SpaceX has yet another Falcon 9 launch scheduled for tomorrow, and there’s something special about this one, but it’s not the payload. When this rocket lifts off, it’ll be the 50th launch of a Falcon 9 since SpaceX first sent the vehicle up in 2010. This doesn’t include the recent test flight of the Falcon Heavy, which is basically three Falcon 9 rockets. The Falcon 9 has evolved considerably since its first test flights to become the only fully reusable launch platform in the world. There were some bumps in the road, though.
When it first launched in 2010, the Falcon 9 was just another expendable rocket like the popular Atlas V. However, SpaceX designed the Falcon 9 to be an upgradable launch platform. Over the years, “Block” upgrades made the Falcon 9 more powerful, and the rocket’s advanced avionics eventually led to the propulsive landings that have become commonplace over the last few years.
Of the 49 completed launches, 47 are classified as successes. The only total failure came in June 2015 when CRS-7 (a resupply mission for the International Space Station) broke apart during ascent. The cause was traced back to a defective strut that caused a helium canister to break loose. The CRS-1 mission was a partial failure because one of the rocket’s engines lost power and prevented a secondary satellite payload from reaching orbit. While it doesn’t count as a failure, there was also the launch pad explosion in 2016.
Since landing the first Falcon 9 booster in late 2015, SpaceX has attained a 79 percent success rate at landing on both sea and land. We’ve almost come to expect landings after each SpaceX launch now. The company has also been unusually open when it comes to failed landings, including releasing footage of rockets slamming into its drone ship.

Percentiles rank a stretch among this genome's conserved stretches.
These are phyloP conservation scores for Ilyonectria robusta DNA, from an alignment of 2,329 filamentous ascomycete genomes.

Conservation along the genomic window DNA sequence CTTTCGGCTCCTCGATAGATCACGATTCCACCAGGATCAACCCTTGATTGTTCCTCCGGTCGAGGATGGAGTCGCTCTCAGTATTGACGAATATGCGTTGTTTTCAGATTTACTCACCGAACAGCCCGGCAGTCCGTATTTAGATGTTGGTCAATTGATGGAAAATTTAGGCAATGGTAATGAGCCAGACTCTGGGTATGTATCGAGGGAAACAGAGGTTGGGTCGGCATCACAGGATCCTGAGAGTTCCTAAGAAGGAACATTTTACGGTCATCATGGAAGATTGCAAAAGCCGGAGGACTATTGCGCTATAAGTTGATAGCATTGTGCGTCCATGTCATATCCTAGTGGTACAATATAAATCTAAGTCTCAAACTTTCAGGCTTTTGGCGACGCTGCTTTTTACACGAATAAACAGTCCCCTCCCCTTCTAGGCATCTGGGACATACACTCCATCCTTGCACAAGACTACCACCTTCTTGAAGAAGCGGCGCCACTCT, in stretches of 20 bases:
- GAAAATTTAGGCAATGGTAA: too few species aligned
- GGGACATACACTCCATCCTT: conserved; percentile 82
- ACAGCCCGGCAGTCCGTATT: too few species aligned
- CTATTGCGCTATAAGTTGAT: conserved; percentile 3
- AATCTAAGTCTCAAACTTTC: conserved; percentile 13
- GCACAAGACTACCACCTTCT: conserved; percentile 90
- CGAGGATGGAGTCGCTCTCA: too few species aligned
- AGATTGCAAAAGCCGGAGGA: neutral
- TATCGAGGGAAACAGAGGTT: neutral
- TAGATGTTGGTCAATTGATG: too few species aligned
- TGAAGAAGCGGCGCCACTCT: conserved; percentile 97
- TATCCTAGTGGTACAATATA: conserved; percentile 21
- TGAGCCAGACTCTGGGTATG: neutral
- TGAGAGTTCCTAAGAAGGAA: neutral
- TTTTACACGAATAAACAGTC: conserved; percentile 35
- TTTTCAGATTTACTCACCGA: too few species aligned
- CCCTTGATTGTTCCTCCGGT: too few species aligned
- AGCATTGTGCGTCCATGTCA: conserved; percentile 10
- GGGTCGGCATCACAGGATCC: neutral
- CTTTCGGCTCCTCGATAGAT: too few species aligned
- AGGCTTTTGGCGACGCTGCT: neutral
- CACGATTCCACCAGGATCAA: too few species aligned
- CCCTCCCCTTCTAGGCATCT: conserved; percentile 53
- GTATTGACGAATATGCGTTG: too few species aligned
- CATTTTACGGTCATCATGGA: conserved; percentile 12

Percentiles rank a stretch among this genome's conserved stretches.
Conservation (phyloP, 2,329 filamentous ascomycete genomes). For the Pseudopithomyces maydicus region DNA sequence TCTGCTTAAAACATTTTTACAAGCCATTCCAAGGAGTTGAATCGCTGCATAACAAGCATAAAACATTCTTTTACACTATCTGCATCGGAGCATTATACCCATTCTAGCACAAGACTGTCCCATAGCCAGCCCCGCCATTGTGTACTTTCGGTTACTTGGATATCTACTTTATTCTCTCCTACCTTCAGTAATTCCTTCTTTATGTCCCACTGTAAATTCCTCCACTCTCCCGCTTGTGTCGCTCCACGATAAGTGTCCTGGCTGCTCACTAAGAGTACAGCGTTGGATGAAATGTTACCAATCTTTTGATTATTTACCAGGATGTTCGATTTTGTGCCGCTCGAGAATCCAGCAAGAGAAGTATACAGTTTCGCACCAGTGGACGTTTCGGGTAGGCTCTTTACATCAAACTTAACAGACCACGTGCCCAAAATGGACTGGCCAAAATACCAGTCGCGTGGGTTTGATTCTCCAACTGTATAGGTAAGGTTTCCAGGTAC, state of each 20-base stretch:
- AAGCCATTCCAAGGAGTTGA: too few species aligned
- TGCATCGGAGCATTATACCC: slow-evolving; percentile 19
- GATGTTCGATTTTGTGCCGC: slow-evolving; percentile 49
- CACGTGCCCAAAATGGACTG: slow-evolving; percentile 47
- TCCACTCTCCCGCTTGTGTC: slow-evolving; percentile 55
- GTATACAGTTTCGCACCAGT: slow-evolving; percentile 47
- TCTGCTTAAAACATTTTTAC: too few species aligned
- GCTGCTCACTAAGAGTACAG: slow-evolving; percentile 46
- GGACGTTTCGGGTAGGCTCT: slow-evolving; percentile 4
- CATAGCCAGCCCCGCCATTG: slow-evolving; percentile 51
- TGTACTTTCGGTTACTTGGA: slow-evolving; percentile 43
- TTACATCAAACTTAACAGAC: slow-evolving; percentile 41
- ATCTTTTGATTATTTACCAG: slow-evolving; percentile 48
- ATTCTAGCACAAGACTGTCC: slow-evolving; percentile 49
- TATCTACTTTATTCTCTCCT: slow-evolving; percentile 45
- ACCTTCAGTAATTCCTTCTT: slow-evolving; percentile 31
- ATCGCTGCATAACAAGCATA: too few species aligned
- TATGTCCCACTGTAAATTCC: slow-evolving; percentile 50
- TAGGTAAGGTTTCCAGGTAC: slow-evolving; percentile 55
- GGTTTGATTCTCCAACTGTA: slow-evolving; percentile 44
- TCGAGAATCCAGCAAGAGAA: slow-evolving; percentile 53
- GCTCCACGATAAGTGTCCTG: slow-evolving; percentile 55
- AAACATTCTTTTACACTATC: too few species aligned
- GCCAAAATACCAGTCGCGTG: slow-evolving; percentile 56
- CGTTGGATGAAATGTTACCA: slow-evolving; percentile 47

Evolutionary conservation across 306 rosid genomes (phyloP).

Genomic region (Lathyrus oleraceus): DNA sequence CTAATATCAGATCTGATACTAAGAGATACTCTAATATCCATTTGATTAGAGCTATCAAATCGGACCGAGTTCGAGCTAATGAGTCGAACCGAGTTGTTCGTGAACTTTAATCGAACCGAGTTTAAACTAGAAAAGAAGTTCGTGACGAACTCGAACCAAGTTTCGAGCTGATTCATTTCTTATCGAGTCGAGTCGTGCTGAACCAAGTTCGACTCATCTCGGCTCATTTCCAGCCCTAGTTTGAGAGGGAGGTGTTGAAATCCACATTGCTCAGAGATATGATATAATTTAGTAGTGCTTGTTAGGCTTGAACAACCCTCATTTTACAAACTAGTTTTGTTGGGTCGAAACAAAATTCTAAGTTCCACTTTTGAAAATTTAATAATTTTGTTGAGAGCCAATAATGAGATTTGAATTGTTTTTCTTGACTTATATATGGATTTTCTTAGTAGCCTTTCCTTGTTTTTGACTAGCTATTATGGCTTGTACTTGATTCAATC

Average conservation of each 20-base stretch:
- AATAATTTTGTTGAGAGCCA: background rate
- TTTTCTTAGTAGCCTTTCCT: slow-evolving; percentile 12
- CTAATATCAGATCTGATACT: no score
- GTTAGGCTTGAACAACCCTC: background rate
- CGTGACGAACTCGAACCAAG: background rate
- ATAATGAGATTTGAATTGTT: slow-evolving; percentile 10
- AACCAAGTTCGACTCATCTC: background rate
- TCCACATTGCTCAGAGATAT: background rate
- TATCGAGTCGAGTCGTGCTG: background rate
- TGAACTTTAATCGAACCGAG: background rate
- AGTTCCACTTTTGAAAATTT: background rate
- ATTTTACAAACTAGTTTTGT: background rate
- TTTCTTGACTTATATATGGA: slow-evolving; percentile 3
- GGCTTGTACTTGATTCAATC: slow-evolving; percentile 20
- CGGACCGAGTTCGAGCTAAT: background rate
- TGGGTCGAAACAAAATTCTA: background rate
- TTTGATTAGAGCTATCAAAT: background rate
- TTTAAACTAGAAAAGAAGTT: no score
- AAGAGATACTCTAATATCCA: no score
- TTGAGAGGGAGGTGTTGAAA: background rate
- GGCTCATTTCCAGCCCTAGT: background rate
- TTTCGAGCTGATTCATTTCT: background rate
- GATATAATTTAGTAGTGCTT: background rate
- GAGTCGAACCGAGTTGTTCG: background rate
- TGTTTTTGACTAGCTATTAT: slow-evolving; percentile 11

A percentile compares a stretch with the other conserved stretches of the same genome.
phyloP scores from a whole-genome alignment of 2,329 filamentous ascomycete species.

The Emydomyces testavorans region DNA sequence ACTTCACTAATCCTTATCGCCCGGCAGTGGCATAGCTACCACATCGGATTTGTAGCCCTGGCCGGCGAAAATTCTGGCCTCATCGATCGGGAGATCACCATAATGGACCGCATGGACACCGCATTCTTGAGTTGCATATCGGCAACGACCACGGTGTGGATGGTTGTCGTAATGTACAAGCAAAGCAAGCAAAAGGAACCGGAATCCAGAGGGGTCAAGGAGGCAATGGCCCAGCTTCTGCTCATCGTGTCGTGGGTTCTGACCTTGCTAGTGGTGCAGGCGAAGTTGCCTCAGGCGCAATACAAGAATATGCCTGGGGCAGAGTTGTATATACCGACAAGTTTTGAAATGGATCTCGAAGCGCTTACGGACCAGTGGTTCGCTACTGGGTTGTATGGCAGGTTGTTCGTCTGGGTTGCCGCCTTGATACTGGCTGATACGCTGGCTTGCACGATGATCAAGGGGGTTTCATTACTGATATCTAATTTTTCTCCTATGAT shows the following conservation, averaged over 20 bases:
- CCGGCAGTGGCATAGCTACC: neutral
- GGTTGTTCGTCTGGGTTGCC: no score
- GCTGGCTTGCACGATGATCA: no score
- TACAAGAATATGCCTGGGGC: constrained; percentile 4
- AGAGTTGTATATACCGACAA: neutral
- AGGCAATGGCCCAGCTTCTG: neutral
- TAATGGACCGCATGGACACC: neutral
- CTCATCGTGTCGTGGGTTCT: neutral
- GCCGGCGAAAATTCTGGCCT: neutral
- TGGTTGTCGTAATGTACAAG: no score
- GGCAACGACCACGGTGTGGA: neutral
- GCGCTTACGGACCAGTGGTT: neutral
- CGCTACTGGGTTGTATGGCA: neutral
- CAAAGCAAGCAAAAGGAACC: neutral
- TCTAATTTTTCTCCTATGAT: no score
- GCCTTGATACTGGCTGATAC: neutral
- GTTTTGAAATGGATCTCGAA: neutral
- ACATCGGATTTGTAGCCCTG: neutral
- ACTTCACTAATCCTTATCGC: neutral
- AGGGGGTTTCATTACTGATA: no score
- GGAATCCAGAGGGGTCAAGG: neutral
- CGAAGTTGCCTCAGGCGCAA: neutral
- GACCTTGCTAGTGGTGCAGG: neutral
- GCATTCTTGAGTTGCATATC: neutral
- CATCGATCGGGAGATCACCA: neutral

Landing from the chase plane pic.twitter.com/2Q5qCaPq9P
— SpaceX (@SpaceX) April 8, 2016
The mission on Tuesday is to deliver the Hispasat 30W-6 communications satellite to a geostationary orbit. The launch is scheduled for 12:33 AM ET at Kennedy Space Center in Florida, and there’s a two hour launch window. Deploying a payload to geostationary orbit requires much more fuel than low-Earth orbit, and the Hispasat 30W-6 weighs in at more than 6,000 kilograms (13,227 pounds).
This payload is heavier than anything SpaceX has sent into geostationary orbit with the intention of landing the booster afterward. The Falcon 9 will use most of its fuel to get the satellite where it needs to be, so it might not have enough thrust to reach the drone ship. Even if this rocket isn’t recovered, it’s still a significant milestone for SpaceX.
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